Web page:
Oysterponds school board considering veterans tax exemption

02/12/2014 6:00 AM |
RACHEL YOUNG PHOTO | Oysterponds Superintendent Richard Malone, left, and school board president Dorothy-Dean Thomas, right, discuss the veterans tax exemption at Tuesday's school board meeting.

Oysterponds School District Superintendent Richard Malone, left, and school board president Dorothy-Dean Thoma discuss the veterans tax exemption at Tuesday’s school board meeting. (Photo by Rachel Young)

The Oysterponds school board decided Tuesday it needs more information before voting to approve a new veteran tax exemption proposal.

During a public hearing to discuss the legislation, school board president Dorothy-Dean Thomas said she would have no problem voting for an exemption that would give veterans living in the district property tax breaks, but can’t since she believes the rules regarding the exemption “change every day,” making it impossible for the board to know what it would be voting for.

There are currently 90 veterans living in the district who fought in the Iraq and/or Afghanistan wars who would automatically qualify for an increase in their tax exemption to an average of $427 each per year if the Oysterponds school board votes to opt into the program, according to a summary prepared by school officials that’s based on information released from the Southold Town Assessor’s Office this week.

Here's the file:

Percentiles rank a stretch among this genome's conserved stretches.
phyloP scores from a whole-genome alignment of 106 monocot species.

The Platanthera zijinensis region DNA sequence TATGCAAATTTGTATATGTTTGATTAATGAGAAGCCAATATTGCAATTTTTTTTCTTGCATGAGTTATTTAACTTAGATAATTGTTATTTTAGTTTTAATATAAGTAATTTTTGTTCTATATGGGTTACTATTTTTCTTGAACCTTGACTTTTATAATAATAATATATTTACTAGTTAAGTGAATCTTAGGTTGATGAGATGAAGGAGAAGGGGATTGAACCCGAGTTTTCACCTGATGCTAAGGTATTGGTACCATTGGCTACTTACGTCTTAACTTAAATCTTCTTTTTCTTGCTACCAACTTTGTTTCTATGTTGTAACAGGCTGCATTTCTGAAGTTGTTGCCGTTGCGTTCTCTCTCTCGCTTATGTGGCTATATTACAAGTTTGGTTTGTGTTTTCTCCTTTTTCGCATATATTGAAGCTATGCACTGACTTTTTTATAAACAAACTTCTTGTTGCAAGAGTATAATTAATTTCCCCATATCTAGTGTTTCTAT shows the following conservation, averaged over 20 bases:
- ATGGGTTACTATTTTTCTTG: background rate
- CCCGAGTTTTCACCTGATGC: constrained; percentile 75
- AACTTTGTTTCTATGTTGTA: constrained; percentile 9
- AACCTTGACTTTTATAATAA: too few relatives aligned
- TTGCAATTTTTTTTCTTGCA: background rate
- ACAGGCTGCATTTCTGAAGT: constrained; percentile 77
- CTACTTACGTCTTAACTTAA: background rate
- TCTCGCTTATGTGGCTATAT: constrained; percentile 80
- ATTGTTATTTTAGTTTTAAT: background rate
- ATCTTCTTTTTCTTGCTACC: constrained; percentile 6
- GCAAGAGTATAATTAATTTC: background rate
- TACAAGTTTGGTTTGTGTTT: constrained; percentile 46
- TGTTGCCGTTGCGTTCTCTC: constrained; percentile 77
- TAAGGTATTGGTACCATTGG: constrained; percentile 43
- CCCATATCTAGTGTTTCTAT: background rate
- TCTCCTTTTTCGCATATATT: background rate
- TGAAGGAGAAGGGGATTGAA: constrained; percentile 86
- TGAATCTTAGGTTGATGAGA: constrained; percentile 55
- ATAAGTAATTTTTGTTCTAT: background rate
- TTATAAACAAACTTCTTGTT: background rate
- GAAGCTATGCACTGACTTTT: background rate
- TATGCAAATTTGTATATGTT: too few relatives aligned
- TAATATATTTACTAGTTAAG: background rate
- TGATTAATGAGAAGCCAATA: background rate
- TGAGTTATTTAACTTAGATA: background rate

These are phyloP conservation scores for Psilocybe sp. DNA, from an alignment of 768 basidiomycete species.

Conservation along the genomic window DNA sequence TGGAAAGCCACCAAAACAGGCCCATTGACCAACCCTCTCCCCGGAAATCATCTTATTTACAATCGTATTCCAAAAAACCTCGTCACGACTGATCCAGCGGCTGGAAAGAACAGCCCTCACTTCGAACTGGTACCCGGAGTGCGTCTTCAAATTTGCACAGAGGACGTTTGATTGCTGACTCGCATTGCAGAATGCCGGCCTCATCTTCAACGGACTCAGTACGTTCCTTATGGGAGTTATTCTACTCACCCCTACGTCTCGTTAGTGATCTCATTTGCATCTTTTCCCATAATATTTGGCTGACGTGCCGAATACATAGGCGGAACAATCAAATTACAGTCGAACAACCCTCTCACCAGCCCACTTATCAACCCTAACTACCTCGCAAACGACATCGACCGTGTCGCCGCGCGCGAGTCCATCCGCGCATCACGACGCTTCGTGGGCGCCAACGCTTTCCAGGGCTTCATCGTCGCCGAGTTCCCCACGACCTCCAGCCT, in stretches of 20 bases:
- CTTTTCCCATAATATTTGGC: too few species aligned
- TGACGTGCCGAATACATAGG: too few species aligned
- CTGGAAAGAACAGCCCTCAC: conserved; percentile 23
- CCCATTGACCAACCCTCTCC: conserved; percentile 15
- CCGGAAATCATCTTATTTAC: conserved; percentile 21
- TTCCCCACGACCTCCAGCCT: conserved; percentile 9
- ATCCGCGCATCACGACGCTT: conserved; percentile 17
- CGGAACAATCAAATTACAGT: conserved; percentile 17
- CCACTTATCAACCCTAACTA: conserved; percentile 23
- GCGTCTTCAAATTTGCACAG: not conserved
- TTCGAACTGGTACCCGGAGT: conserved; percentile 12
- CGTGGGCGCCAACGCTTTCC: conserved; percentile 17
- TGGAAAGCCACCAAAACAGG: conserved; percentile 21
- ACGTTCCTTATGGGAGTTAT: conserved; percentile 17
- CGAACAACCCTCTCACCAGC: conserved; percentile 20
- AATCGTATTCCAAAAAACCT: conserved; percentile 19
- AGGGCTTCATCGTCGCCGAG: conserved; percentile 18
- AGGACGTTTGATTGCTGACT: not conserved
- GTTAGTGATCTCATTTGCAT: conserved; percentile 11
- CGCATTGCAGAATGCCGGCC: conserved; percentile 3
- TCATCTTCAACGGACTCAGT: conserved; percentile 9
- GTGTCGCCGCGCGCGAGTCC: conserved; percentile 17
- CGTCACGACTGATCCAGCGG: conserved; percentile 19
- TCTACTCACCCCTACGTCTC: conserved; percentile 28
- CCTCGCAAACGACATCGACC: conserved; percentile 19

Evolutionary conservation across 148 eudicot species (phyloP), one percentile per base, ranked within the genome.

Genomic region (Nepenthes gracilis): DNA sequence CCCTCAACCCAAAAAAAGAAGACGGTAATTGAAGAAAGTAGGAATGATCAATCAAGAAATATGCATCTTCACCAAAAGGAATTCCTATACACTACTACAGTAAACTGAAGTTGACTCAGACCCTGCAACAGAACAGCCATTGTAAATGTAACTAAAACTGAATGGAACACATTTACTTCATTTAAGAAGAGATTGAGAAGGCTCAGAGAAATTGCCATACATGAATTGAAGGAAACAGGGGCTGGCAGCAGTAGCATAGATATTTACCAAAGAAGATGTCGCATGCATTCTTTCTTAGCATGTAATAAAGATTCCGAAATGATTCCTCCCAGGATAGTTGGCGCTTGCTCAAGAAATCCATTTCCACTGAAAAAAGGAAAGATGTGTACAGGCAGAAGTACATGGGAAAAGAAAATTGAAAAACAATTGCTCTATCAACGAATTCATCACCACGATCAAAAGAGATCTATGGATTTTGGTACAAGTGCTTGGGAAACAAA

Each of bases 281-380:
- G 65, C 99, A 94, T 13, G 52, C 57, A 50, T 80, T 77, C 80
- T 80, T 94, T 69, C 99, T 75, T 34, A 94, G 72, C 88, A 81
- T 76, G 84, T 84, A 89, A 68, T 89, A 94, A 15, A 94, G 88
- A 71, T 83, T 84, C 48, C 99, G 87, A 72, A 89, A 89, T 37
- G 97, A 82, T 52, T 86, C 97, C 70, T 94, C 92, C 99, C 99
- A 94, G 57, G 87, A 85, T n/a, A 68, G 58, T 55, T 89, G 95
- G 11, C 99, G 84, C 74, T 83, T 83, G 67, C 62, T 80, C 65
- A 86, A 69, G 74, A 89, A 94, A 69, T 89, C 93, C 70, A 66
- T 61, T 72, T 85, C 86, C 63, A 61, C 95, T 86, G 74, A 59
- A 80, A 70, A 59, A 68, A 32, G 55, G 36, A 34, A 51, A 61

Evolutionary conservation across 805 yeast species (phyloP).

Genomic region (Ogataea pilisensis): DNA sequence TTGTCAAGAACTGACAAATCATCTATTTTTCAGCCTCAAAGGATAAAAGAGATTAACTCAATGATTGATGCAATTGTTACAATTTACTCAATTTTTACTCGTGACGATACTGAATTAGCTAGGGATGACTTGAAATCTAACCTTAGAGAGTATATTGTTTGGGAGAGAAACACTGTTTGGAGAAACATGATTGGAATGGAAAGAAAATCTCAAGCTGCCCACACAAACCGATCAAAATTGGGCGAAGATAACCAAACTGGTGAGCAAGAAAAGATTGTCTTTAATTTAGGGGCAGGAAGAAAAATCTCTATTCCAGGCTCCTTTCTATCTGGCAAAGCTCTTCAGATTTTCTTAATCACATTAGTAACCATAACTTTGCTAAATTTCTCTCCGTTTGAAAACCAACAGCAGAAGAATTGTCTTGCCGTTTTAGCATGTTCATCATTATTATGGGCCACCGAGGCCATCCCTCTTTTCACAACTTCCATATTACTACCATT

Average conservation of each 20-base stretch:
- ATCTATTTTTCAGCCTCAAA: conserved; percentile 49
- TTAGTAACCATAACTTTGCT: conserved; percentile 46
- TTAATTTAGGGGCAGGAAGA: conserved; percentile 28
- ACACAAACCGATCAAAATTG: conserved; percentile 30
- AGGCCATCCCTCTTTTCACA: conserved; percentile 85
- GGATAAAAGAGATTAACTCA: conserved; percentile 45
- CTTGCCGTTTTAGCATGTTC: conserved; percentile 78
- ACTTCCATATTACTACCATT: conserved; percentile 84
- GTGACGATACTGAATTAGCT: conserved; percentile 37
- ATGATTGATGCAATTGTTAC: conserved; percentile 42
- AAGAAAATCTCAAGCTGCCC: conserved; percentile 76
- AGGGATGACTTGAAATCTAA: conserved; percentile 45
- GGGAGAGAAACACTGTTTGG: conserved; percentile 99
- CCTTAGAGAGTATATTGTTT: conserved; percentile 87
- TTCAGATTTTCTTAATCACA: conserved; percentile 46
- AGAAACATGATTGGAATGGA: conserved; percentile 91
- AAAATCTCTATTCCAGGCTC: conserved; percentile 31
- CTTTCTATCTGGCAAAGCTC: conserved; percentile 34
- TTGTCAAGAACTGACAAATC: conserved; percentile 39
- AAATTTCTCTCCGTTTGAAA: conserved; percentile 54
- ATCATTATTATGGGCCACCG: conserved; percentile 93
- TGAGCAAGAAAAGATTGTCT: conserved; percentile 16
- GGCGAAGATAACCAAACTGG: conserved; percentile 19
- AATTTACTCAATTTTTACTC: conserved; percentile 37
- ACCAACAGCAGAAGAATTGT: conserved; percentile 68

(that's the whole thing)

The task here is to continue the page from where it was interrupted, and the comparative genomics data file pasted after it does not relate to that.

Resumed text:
In turn, the district’s total property tax assessed value would decrease by $73,000 and the average homeowner’s annual tax bill would increase by an estimate of $19, school officials said.

That figure is based on the district’s current understanding of the exemption, Ms. Thomas said.

Previously, Ms. Thomas said, the district was told all veterans would need to apply for the exemption. That would mean the district’s total tax assessed value would potentially not have been impacted so dramatically.

In addition, the Town Assessor’s Office has  reported that an additional 56 veterans living in the district who fought in World War II and/or the Korean War would also be eligible for the exemption, though they would have to apply for it.

It isn’t clear whether Vietnam War veterans would be eligible for the exemption, Ms. Thomas said.

The district’s total tax assessed value could be reduced by around $118,000 if all 146 veterans living in the district received the exemption, she added.

“If they’re going to change the rules every five minutes, I don’t know how I’m going to live up to my charge to be fiscally responsible to the community and say at this point, ‘Yes, let’s move forward,” Ms. Thomas said. “I can’t imagine a situation in which I personally would vote against a benefit for veterans. I come from a long family of people who have served the country and I honestly don’t think we give them enough.”

Superintendent Richard Malone said he felt it was important to weigh the implications of the exemption on the community before committing to a vote.

“Obviously [veterans] are a group of people that we are all thankful and respectful of for what they did for our country, our nation and our community,” he said. “But at the same time I think we have to think of the people in our community that are struggling through a very difficult financial time.”

East Marion resident John Copertino said he didn’t understand why board members wouldn’t just vote right away on the exemption.

“It’s $19 per household per year,” he said. “It’s a small amount.”

The school board decided to vote on the veteran tax exemption at the budget workshop overview scheduled for Feb. 25 at 7 p.m.

The district has until March 1 to vote on the exemption.

[email protected]

Comments

comments